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Yellow fever

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Yellow fever virus under a microscope.

Yellow fever is a viral disease often found in tropical regions. The coast of Africa often has the most cases. Yellow fever broke out in America in the 1700s; and in 1793 wiped out a great portion of the population of Philadelphia. The mosquitoes carrying the virus were brought by slave ships sailing from Africa. The mosquitoes will contract and spread the illness when stinging both humans and monkeys. Symptoms included extreme nausea, high fever, muscle aches, and yellowing of the skin or eyes. The illness can quickly escalate. Many after contracting yellow fever will die within a few weeks. Prevention includes the avoidance of mosquitoes in dangerous areas, and also vaccination. The vaccination is very important for both residents of countries where yellow fever is common, or individuals traveling to a country where they may catch the disease.


Yellow fever first terrorized the people of Africa. It was originally given the name the "yellow jack" in reference to the yellow flag posted on quarantine ships. Early on, researchers observed how the disease usually occurred in huge epidemics. Also, the illness often spread mostly through port cities or towns on the water. [1] It is believed that the illness was transmitted to the U.S. while importing slaves from Africa. Mosquitoes then traveled on the ships and were then exposed to the port cities of the country. While these mosquitoes infected the residents, other insects were also contracting the virus, causing the disease to spread wider and wider across the states. [2]

In 1783 specifically, yellow fever killed around five thousand people in Philadelphia, destroying about one tenth of the city. This may have even played a part in the government's decision to move the nation's capital out of Philadelphia. The illness even affected the French as they attempted to build the Panama Canal. Yellow fever played a large part in the failure of the Canal because so many french workers fell ill during the epidemic. Slave ships did not only infect the United States with Yellow Fever Mosquitoes, but many other countries and nations as well. Ships coming from West Africa also brought the epidemic to the Caribbean and Latin America. [2]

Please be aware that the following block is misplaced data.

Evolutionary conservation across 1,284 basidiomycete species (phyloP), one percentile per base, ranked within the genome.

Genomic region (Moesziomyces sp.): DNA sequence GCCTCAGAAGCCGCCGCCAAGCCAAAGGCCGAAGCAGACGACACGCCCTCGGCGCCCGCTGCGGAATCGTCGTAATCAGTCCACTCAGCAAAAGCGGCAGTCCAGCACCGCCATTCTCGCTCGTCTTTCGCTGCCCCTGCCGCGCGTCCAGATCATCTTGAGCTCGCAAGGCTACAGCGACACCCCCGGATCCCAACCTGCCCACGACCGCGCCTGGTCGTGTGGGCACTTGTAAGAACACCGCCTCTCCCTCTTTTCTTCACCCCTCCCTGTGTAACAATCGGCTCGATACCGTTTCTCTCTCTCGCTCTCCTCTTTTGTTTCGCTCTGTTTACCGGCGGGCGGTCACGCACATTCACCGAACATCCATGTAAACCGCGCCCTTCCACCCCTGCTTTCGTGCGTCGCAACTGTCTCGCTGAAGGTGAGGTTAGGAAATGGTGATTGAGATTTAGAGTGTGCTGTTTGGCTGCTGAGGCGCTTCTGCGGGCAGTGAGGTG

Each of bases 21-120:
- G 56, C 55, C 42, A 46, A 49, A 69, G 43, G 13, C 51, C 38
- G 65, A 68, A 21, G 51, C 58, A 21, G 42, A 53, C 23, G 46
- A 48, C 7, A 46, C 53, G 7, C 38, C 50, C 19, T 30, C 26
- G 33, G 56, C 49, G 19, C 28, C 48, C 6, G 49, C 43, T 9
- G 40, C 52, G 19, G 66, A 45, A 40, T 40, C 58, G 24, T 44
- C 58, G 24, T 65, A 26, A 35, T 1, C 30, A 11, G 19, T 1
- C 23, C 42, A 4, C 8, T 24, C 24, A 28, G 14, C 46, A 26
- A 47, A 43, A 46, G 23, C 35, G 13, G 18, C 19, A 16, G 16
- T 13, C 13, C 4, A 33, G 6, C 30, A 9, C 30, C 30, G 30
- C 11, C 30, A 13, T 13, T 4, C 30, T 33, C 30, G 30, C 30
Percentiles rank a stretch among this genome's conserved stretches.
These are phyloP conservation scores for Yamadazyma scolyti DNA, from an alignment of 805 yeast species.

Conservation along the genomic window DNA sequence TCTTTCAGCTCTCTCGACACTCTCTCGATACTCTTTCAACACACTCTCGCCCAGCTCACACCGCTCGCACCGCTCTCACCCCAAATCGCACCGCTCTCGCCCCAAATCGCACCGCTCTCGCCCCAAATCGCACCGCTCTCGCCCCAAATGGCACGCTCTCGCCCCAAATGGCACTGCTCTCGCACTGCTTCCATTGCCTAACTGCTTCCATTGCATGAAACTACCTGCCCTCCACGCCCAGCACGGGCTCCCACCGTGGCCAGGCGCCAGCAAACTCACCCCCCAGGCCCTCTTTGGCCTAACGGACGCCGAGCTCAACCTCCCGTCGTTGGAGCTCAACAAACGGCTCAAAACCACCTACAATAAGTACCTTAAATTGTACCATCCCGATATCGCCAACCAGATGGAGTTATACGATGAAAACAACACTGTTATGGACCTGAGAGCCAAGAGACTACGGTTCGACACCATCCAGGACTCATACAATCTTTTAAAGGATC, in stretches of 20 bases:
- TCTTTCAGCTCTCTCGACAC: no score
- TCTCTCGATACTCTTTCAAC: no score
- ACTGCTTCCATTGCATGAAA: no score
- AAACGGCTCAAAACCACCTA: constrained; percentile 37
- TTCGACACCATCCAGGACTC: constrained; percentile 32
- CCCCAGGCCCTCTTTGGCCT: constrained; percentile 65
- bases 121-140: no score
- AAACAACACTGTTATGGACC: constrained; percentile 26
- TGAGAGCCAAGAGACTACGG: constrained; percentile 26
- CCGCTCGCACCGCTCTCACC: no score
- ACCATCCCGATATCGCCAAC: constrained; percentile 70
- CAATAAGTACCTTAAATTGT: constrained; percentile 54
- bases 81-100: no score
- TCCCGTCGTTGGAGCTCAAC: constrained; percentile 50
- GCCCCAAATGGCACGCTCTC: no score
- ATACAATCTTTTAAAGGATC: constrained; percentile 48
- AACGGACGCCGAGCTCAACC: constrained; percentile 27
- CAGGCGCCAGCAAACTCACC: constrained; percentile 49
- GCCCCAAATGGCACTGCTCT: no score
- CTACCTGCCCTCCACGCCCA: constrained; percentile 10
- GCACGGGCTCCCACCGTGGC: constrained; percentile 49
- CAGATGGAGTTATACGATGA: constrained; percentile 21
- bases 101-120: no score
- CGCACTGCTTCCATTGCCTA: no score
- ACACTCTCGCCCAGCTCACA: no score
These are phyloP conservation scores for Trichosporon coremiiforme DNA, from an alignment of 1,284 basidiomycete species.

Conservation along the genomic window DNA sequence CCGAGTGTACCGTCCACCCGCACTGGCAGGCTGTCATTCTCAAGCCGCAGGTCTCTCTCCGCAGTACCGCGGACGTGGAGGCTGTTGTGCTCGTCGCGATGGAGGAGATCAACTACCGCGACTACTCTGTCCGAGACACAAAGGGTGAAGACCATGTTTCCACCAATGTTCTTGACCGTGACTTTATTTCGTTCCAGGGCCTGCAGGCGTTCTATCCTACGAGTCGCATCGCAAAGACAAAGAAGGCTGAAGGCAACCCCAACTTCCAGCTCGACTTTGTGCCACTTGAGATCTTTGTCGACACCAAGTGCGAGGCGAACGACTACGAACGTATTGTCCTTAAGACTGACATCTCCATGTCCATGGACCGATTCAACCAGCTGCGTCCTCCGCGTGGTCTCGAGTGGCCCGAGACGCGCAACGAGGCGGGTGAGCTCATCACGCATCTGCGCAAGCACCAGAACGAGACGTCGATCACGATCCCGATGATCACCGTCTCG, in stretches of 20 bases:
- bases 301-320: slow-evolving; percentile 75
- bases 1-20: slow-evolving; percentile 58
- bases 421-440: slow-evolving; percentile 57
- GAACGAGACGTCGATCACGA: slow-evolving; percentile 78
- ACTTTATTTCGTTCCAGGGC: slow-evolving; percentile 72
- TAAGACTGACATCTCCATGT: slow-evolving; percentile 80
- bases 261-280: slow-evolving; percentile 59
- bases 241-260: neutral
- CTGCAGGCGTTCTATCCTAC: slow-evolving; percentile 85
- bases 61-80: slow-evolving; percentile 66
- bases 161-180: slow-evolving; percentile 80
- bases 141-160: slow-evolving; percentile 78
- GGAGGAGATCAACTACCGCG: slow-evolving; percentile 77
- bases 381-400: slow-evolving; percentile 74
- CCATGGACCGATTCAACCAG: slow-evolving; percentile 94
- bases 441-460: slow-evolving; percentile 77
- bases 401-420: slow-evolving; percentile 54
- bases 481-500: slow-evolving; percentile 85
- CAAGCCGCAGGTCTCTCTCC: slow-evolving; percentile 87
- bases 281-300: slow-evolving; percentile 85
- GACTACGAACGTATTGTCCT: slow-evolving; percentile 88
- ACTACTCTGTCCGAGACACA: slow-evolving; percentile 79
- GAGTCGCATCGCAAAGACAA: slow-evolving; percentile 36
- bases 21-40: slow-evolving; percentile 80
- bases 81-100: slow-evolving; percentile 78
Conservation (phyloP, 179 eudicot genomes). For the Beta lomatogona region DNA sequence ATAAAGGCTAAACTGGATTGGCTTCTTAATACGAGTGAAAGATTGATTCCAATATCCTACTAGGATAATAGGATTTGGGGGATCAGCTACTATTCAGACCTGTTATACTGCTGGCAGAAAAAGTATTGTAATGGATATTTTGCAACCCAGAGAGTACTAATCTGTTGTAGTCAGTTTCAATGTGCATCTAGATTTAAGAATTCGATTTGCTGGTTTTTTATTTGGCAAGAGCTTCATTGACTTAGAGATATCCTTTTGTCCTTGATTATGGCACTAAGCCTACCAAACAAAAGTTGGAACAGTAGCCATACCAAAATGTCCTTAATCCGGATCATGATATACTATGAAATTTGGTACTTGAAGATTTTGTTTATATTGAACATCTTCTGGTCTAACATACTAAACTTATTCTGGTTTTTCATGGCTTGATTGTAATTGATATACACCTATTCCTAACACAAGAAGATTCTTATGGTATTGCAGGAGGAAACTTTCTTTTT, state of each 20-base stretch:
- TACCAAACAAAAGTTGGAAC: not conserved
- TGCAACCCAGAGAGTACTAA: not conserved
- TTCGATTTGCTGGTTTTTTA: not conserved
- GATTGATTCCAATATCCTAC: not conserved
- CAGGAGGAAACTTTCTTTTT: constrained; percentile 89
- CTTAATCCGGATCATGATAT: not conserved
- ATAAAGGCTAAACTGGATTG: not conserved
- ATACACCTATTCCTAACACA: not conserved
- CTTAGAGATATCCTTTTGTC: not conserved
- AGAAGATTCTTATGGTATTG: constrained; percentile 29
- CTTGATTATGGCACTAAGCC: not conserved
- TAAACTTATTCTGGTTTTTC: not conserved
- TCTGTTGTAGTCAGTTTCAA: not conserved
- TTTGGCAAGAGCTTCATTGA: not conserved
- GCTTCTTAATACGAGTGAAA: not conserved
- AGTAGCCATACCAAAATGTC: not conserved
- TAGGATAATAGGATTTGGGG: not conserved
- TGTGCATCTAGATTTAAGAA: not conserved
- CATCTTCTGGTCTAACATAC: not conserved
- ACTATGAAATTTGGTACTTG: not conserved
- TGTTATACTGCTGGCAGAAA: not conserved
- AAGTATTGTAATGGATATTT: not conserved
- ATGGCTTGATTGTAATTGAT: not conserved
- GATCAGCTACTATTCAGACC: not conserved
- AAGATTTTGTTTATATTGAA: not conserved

Infection and Symptoms

Yellow Fever Mosquitoes (Aedes aegypti) are the main transmitters for yellow fever across the world.

Yellow fever has always been spread by mosquitoes. The Yellow Fever Mosquitoes (Aedes aegypti) is often the main cause of the disease in both people and monkeys. The insect is most often found in the southerns hemisphere and only spread to America when the mosquitoes were carried on ships by accident. There are three types of yellow fever, all transmitted by mosquitoes. Jungle yellow fever is often transmitted by mosquitoes that have bitten monkeys with yellow fever. These mosquitoes then bite humans that enter into that same jungle. Intermediate yellow fever is common in the humid areas of Africa and the surrounding areas. Only small epidemics occur in such areas. Common house mosquitoes will carry it in these cases. Urban yellow fever is found in densely populated areas. These epidemics occur when mosquitoes transmit yellow fever in places with non-immune people, usually outside of Africa where the disease is most common. [3]